Craig Fellenstein was sipping coffee in front of his TV one morning when the annoying jingle for Bob's Furniture tipped him over the edge. "I said, 'Man, I wish there was a button I could push so I would never see this again,' " he recalls. Since Fellenstein is a chief architect at IBM and part-time inventor, he was well-placed to make that happen.
He sketched out an idea pretty quickly. Every ad travels with an electronic "header" from set-top box to TV. Fellenstein designed a way to trap that packet and effectively blacklist it. Viewers could use their remotes to filter any ads they didn't want to watch again. When the TV identified the offending Bob's Furniture spot, it would either go blank or switch temporarily to another channel.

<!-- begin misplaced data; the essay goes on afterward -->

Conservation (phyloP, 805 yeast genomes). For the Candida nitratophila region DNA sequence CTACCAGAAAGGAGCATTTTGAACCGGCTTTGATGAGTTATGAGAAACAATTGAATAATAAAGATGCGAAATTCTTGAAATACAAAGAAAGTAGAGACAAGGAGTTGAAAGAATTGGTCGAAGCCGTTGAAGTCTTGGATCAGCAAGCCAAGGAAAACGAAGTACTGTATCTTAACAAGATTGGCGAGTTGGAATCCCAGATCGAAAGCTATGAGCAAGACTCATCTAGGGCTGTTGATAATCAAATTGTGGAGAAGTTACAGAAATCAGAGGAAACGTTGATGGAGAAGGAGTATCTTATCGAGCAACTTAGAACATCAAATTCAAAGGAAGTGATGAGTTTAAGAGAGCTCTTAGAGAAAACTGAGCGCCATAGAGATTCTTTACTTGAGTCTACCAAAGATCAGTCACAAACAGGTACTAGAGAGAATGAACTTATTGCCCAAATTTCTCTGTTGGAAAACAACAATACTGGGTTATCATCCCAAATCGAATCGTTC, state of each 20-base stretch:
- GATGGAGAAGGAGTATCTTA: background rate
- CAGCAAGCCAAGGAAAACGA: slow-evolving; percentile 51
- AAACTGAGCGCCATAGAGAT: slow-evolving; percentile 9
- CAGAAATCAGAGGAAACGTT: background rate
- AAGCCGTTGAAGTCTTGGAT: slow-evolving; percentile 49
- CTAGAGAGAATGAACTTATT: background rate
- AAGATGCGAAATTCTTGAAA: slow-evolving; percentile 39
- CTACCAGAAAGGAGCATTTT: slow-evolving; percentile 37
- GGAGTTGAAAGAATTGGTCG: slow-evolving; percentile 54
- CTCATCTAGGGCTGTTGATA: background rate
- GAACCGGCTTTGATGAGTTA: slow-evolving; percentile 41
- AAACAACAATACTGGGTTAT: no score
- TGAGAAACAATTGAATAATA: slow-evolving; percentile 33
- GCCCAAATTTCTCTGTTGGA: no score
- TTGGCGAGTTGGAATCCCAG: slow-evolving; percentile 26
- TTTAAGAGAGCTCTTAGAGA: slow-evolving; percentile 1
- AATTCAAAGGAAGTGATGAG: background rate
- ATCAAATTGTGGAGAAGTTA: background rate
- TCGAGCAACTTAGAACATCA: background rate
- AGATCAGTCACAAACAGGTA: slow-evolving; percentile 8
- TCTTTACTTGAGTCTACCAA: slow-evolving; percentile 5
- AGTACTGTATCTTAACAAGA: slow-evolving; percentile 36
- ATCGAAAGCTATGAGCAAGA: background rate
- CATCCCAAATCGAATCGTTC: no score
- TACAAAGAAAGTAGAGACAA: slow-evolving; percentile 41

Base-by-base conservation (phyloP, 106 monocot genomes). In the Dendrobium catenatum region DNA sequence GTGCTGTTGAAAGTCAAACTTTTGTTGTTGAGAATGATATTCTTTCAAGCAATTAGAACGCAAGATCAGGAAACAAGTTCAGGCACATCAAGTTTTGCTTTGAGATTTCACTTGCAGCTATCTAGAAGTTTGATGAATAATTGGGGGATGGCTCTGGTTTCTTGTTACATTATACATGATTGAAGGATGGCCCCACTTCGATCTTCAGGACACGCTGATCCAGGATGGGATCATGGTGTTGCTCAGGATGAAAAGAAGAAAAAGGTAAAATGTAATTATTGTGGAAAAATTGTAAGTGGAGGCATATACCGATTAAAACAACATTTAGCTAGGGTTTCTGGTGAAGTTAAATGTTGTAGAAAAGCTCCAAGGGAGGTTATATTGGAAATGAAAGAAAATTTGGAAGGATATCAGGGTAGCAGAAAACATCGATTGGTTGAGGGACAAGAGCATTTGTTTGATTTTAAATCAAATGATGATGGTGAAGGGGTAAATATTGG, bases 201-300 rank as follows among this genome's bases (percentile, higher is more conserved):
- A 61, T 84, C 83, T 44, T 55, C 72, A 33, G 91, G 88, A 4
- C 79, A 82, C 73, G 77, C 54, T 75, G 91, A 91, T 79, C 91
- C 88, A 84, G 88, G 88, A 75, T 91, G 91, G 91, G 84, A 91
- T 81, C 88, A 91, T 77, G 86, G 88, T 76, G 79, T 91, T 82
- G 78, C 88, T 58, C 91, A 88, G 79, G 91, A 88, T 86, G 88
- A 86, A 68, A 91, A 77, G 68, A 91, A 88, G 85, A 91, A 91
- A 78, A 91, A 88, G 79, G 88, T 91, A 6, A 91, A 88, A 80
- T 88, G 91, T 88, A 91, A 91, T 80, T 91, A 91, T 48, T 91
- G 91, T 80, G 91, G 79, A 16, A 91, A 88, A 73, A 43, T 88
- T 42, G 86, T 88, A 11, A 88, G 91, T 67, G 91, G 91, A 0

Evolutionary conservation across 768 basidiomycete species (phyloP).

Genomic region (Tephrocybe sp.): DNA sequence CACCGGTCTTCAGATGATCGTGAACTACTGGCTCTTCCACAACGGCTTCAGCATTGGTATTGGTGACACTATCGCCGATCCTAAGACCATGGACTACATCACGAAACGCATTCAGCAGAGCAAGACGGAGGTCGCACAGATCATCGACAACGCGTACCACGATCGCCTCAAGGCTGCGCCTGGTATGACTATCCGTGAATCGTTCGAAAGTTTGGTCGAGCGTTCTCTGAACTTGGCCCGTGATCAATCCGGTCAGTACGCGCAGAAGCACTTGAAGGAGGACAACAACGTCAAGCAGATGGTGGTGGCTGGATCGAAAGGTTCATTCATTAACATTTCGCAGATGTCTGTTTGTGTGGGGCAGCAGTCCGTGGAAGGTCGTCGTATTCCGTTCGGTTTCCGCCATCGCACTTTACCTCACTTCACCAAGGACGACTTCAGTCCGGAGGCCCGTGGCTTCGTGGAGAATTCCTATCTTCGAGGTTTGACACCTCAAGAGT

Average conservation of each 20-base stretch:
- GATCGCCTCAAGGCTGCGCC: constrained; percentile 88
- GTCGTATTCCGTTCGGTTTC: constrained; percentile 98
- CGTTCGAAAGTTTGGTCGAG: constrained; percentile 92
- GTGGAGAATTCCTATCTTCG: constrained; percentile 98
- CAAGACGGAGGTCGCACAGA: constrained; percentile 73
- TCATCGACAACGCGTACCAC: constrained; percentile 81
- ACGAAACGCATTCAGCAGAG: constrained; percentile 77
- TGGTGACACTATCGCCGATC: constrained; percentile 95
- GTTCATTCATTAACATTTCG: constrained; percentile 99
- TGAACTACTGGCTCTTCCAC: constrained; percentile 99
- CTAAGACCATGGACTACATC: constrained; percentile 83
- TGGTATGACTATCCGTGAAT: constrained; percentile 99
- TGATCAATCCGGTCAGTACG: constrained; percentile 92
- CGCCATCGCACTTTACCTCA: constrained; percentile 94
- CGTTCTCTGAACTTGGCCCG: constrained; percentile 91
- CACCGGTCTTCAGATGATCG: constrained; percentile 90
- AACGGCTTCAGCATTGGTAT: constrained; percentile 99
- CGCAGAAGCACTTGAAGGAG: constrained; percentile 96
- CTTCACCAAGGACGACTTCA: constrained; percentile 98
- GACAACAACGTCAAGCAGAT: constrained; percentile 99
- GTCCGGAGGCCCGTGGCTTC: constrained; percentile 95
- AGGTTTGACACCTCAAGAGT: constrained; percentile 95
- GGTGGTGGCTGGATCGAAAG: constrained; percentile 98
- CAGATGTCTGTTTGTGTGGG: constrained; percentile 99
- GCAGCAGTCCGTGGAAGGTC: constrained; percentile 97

Fellenstein believes cable services could resell his technology for $1 a month. And TV networks could use it to track commercials' effectiveness. If thousands of viewers zap Bob, the network could pressure the advertiser to try something new.
The prospects for Fellenstein's invention (he filed a patent application last January) are unclear. Advertisers, of course, will fight anything that threatens to come between folks and their pitches. But TiVo and similar technologies have already conditioned viewers to expect time-shifting as part of the everyday viewing experience.
Fellenstein says he doesn't care if his invention offends advertisers — say, his employer, IBM, which spent $301 million on ads last year, according to Nielsen Monitor-Plus. But IBM holds the cards: It owns the rights to all his patents.
A version of this article appeared in the January 2005 issue of Fast Company magazine.